City on a mission

San Antonio goes all in on $55 billion economic development plan

San Antonio goes all in on $55 billion economic development plan

San Antonio skyline
The initiative could add as many as 140,000 jobs in the San Antonio area in the next few years. Photo by SeanPavonePhoto/Getty Images

The San Antonio Economic Development Foundation has crafted a $55 billion plan that it envisions will cause the business community to really remember the Alamo City.

The All In SATX plan, unveiled March 31, aims to add 140,000 jobs and generate a $55 billion economic impact in the San Antonio metro area by 2025. Major employers, education and training institutions, small businesses, economic development organizations, and public-sector agencies collaborated on the plan.

“We built a strong team, a compelling strategic plan and targeted approach, bringing together workforce and global development agencies, and a deep commitment to advancing the region in a powerful way,” Craig Boyan, chairman of the foundation and president of San Antonio-based grocery chain H-E-B, says in a news release. “That is the underpinning of [the foundation’s] efforts to accelerate the growth of our region. We have much to work with in this special place.”

Texas Gov. Greg Abbott, Bexar County Judge Nelson Wolff, and San Antonio Mayor Ron Nirenberg are among the elected officials who’ve embraced the plan.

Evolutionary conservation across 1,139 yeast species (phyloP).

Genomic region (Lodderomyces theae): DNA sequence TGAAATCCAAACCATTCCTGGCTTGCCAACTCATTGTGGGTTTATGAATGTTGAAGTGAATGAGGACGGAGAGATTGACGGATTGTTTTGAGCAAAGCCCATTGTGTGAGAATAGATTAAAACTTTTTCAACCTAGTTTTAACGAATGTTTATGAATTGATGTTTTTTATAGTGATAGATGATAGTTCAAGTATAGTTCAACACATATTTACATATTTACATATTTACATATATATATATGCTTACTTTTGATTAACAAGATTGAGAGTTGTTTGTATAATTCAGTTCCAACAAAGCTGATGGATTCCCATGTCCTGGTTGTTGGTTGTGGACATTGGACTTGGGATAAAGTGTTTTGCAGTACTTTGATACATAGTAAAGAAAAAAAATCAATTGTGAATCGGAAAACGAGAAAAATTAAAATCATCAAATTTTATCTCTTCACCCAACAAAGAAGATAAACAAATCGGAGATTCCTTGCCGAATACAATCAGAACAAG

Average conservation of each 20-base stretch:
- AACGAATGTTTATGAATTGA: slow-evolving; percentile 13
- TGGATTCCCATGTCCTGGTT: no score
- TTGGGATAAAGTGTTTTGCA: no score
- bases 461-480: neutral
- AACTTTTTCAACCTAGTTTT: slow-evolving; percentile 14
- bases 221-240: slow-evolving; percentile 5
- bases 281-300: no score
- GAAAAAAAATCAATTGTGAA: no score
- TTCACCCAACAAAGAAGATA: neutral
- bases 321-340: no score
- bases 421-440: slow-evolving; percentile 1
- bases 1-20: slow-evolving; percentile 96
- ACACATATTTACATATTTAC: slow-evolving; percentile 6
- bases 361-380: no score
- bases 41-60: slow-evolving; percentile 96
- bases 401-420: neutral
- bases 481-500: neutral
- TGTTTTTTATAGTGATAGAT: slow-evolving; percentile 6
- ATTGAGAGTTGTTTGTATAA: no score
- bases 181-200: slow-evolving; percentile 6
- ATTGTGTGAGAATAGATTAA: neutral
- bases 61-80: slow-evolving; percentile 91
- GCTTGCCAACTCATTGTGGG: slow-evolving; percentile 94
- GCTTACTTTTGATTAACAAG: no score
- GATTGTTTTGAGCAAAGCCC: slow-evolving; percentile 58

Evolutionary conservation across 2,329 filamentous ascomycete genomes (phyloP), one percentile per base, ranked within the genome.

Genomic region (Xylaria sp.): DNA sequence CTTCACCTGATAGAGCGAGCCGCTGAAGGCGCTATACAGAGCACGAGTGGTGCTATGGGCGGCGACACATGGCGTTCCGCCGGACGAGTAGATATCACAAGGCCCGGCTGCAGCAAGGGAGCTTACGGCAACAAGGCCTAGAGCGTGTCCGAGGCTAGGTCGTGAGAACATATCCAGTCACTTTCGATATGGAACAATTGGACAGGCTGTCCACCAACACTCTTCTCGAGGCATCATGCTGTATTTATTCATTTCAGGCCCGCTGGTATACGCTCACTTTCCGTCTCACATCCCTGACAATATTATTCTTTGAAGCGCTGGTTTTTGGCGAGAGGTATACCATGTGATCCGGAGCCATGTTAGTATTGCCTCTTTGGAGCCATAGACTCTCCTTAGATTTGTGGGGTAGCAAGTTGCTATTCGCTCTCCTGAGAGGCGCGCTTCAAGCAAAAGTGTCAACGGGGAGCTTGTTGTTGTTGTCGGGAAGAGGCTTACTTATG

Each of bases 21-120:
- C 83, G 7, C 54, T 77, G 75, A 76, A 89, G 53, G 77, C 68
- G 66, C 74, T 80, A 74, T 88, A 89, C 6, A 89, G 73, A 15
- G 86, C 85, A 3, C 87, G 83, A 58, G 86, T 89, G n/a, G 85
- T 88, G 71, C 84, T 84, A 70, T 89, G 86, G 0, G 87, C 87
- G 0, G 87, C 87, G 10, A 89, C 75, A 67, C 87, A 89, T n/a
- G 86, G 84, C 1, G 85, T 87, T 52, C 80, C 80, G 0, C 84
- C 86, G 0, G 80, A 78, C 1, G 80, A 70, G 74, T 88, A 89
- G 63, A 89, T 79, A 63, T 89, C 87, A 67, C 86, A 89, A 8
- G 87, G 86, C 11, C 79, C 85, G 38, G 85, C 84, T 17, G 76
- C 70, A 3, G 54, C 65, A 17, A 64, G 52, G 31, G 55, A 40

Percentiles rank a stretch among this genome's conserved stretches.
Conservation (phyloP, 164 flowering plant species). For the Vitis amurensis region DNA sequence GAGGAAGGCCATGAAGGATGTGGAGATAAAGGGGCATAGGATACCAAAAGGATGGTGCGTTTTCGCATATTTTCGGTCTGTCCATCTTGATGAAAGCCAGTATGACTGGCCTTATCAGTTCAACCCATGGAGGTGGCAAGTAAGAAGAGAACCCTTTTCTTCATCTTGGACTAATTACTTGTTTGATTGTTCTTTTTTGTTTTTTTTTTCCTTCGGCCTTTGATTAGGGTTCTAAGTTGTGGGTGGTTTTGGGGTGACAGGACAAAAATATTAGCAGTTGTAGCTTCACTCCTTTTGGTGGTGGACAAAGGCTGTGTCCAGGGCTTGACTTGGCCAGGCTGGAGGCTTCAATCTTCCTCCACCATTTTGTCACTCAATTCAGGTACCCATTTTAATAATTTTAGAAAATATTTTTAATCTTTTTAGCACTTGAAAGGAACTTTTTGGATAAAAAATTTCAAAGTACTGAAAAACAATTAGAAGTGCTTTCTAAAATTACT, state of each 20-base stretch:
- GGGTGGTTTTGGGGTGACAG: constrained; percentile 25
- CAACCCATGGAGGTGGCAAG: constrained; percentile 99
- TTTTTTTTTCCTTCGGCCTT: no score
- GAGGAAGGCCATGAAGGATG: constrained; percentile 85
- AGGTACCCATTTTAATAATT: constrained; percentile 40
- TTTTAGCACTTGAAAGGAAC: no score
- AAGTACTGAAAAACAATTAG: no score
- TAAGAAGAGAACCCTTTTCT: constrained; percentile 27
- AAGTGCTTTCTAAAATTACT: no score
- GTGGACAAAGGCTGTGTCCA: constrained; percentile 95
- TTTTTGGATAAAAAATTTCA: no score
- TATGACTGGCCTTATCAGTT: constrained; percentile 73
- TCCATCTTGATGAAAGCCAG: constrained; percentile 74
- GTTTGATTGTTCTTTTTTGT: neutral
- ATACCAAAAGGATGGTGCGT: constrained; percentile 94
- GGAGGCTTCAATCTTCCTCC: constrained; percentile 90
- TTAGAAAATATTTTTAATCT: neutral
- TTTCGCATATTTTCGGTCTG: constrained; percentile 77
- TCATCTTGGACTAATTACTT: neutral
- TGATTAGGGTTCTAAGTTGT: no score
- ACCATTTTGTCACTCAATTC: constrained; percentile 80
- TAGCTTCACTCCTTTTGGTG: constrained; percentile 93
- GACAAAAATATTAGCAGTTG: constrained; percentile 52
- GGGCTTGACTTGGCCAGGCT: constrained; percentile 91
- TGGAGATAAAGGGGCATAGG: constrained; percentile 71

“San Antonio is so many things — the Alamo City, Cyber City, Military City USA, and Culture City. We’re a city on a mission, and that mission is to create economic opportunity for every single San Antonian,” Nirenberg says.

The plan rests on three pillars: jobs, people, and place. Randy Smith of Weston Urban leads the jobs team, Kate Rogers of Alamo Trust leads the people team, and David Robinson Jr. of Weston Urban (and son of San Antonio Spurs legend David Robinson) leads the place team.

To carry out the plan over the next five years, the economic development foundation is raising a total of $38.5 million. Before launching the plan, the foundation already had collected more than $1 million.

Other key supporters of the initiative include the University of Texas at San Antonio, Texas A&M University-San Antonio, the Alamo Colleges District, Port San Antonio, Brooks, Bexar County, Medina County, Boerne, Cibolo, Converse, and New Braunfels.